No charges against Winslow PD officer who killed Loreal Tsingine

No charges against Winslow PD officer who killed Loreal Tsingine

WINSLOW

Loreal Tsingine, courtesy of family's gofundme.com page.

Loreal Tsingine, courtesy of family’s gofundme.com page.

Winslow police officer Austin Shipley, who was involved in the Easter Sunday shooting death of Loreal Tsinigine, will not be charged in her death, according to Maricopa County Attorney Bill Montgomery.

“After careful review the facts surrounding this case, including available video evidence and witness statements from all involved my office has found no evidence of criminal conduct on the part of officer Shipley,” Montgomery said.

Related: Family in disbeliefWinslow police received multiple calls from Circle K employees of a woman shoplifting and harassing store employees and threatening a store employee with scissors, the Maricopa County press release stated.

Police officers responded to the scene, but the suspect had already left the store. Officers begin to search for her and Shipley located the suspect, the press release continued. Officer Shipley attempted to detain her, but she did not comply. While while attempting to detain her, Shipley saw that she was holding scissors, which she swung at him.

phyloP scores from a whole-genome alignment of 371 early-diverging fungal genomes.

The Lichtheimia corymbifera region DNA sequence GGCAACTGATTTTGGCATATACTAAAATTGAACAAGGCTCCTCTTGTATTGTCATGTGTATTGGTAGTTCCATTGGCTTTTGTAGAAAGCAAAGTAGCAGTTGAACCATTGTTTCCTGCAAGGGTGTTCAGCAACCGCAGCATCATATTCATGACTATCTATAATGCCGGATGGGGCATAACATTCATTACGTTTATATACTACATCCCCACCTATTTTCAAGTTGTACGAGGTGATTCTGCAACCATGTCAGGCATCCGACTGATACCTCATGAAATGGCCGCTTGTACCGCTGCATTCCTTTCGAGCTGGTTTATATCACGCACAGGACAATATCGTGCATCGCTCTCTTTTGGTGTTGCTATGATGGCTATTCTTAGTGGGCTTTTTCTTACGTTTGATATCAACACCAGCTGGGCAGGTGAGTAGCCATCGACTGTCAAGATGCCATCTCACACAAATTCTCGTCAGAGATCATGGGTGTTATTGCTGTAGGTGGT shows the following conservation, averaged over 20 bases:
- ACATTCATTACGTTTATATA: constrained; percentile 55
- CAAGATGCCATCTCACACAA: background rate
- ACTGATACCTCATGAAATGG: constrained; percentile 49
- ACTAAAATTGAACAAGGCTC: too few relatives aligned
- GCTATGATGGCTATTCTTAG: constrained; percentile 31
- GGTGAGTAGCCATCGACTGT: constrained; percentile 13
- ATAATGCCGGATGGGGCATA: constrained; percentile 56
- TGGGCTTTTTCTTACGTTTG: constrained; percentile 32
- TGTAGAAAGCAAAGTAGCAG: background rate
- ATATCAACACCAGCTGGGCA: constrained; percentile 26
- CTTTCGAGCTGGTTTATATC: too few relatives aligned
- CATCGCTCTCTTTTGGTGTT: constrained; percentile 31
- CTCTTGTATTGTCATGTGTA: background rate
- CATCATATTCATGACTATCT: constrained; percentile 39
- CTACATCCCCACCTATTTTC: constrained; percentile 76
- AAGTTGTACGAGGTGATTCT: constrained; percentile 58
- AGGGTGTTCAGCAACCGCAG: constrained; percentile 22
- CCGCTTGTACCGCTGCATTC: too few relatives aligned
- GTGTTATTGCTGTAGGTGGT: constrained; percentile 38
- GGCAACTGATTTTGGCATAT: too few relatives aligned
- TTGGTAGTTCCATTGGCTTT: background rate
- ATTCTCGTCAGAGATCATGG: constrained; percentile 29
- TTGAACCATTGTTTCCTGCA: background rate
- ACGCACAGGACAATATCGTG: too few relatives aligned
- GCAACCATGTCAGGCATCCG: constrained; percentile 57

Shipley then retreated with his weapon drawn and gave multiple commands for the suspect to stop and drop her weapon, the statement continued. She did not comply and instead got up and aggressively advanced on the officer with scissors in hand. Officer Shipley discharged his weapon and the suspect was pronounced deceased at the scene.

The City of Winslow simultaneously released a statement saying they would respect and abide the Maricopa County Attorney’s and the Arizona Department of Public Safety’s determinations, but would continue its own internal investigations into its police department, which is to be conducted by the Mesa Police Department.


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About The Author

Donovan Quintero

"Dii, Diné bi Naaltsoos wolyéhíígíí, ninaaltsoos át'é. Nihi cheii dóó nihi másání ádaaní: Nihi Diné Bizaad bił ninhi't'eelyá áádóó t'áá háadida nihizaad nihił ch'aawóle'lágo. Nihi bee haz'áanii at'é, nihisin at'é, nihi hózhǫ́ǫ́jí at'é, nihi 'ach'ą́ą́h naagééh at'é. Dilkǫǫho saad bee yájíłti', k'ídahoneezláo saad bee yájíłti', ą́ą́ chánahgo saad bee yájíłti', diits'a'go saad bee yájíłti', nabik'íyájíłti' baa yájíłti', bich'į' yájíłti', hach'į' yándaałti', diné k'ehgo bik'izhdiitįįh. This is the belief I do my best to follow when I am writing Diné-related stories and photographing our events, games and news. Ahxéhee', shik'éí dóó shidine'é." - Donovan Quintero is an award-winning Diné journalist, who is based in Window Rock, Arizona. He can be contacted at dq@navajotimes.com.